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The impact of foreign language skills on migration and labor market dynamics

with Oscar Gálvez-Soriano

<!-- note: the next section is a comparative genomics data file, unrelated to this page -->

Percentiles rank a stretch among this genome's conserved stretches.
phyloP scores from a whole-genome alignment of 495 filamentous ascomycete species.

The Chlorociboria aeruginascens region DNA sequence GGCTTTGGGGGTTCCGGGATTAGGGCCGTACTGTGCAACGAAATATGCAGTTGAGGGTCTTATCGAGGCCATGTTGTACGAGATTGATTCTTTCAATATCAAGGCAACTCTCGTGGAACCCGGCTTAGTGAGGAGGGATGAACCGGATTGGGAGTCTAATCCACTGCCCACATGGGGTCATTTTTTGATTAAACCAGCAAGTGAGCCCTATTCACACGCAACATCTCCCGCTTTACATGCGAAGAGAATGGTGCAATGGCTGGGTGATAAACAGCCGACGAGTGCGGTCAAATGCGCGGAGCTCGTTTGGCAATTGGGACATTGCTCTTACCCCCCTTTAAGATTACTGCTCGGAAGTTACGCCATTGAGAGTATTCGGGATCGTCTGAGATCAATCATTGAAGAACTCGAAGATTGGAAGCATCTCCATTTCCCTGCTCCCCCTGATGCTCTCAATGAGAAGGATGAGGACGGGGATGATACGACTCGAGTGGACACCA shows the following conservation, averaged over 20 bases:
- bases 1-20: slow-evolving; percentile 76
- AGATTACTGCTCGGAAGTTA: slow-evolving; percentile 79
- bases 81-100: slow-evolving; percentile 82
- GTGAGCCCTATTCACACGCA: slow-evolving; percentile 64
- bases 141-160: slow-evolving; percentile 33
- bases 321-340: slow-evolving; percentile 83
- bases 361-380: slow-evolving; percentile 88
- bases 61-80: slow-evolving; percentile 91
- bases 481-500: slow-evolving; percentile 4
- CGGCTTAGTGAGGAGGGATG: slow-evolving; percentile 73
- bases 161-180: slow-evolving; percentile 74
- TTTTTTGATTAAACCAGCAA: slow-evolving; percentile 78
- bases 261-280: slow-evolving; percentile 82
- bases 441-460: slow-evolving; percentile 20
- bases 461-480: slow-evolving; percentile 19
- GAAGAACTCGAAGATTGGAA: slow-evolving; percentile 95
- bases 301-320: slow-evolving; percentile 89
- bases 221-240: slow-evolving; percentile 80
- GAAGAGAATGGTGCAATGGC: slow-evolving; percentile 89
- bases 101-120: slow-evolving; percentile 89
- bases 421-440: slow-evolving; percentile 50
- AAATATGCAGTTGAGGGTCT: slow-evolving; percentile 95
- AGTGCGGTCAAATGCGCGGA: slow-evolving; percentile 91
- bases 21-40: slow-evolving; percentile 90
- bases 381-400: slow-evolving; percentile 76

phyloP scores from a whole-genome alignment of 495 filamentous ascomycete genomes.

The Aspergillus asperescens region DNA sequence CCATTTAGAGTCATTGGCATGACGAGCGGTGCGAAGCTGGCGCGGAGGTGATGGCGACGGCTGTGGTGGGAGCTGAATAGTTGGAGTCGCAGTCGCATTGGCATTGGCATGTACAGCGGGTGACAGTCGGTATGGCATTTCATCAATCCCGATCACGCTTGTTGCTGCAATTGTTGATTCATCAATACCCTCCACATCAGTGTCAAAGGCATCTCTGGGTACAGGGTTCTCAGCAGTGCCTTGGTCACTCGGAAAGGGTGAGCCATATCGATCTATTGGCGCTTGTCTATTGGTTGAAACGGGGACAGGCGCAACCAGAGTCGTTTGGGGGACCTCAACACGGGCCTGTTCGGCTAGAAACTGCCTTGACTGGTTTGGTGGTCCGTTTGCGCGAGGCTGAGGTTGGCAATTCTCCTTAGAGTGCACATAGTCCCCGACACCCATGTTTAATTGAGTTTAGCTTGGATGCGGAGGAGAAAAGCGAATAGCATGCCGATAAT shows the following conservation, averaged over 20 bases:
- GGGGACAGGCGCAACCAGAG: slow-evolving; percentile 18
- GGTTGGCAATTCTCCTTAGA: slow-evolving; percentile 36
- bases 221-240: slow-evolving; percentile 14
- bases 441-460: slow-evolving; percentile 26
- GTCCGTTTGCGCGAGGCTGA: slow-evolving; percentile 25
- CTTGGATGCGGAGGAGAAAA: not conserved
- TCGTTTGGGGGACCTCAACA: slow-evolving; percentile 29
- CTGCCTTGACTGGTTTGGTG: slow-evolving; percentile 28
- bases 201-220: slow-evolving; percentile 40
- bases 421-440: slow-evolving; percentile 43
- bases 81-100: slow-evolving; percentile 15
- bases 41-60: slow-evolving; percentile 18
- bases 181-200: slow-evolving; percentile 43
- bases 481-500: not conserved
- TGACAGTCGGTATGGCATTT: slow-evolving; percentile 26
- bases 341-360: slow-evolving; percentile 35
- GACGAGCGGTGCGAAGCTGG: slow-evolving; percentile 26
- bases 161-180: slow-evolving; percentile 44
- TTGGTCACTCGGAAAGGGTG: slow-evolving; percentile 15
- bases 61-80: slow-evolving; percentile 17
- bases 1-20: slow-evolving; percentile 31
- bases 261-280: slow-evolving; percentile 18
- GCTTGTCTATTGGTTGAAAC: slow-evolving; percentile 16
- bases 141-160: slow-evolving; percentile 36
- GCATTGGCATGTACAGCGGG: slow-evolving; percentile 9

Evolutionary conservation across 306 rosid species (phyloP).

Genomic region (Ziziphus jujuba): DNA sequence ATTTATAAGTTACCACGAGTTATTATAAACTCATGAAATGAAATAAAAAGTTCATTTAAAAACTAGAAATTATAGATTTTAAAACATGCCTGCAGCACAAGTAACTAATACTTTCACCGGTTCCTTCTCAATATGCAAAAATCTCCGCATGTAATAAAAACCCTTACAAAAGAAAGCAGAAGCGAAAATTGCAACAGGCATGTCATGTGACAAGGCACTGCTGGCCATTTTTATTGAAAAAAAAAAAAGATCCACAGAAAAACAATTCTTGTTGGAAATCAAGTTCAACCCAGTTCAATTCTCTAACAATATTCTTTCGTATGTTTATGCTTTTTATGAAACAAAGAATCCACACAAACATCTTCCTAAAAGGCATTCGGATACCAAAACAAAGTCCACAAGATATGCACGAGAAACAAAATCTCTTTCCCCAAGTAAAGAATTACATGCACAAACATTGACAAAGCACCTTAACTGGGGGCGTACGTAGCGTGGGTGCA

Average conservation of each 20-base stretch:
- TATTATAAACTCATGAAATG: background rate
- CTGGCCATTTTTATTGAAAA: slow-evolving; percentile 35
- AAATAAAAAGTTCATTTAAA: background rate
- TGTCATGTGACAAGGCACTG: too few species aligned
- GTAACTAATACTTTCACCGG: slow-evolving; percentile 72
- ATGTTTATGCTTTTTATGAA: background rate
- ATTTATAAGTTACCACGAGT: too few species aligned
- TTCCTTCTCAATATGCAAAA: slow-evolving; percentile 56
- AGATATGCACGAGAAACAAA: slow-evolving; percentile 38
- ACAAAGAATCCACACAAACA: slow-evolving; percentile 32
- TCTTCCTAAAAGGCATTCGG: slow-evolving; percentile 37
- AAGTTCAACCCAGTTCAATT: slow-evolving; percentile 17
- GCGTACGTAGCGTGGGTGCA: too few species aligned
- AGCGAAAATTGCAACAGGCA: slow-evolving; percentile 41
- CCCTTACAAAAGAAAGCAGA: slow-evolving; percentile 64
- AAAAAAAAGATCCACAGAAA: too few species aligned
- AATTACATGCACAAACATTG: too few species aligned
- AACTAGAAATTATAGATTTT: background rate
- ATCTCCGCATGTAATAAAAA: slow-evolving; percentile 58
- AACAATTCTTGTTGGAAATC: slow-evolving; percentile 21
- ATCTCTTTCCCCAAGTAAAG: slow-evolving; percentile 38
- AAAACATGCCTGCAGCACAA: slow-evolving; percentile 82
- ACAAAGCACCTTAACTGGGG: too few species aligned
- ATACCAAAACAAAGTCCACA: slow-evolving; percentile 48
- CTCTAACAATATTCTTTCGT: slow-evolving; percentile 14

In the early 1990s, six Mexican states offered English instruction for the first time in randomly-selected public primary schools. We evaluate the impact of these state English programs, focusing on individual labor market and migration outcomes. To do so, we use school- and individual-level data from Mexico's School and Population censuses, respectively. We link these two sources together at the municipality level and use a staggered difference-in-differences design that exploits municipality by age-cohort variation in exposure to English instruction for identification. Our results show that exposure to English instruction in childhood increases the likelihood of earning higher wages and participating in formal employment, particularly among women and highly educated workers. We also find that exposure to English instruction influences migration patterns, shaping both the migration decision and destination choice. However, these effects vary significantly by sex, with women migrating more and to a more diversified mix of destination countries than men. These results suggest that an improvement in foreign language skills can contribute to the empowerment of women in the labor markets, while also inducing a female "brain drain."

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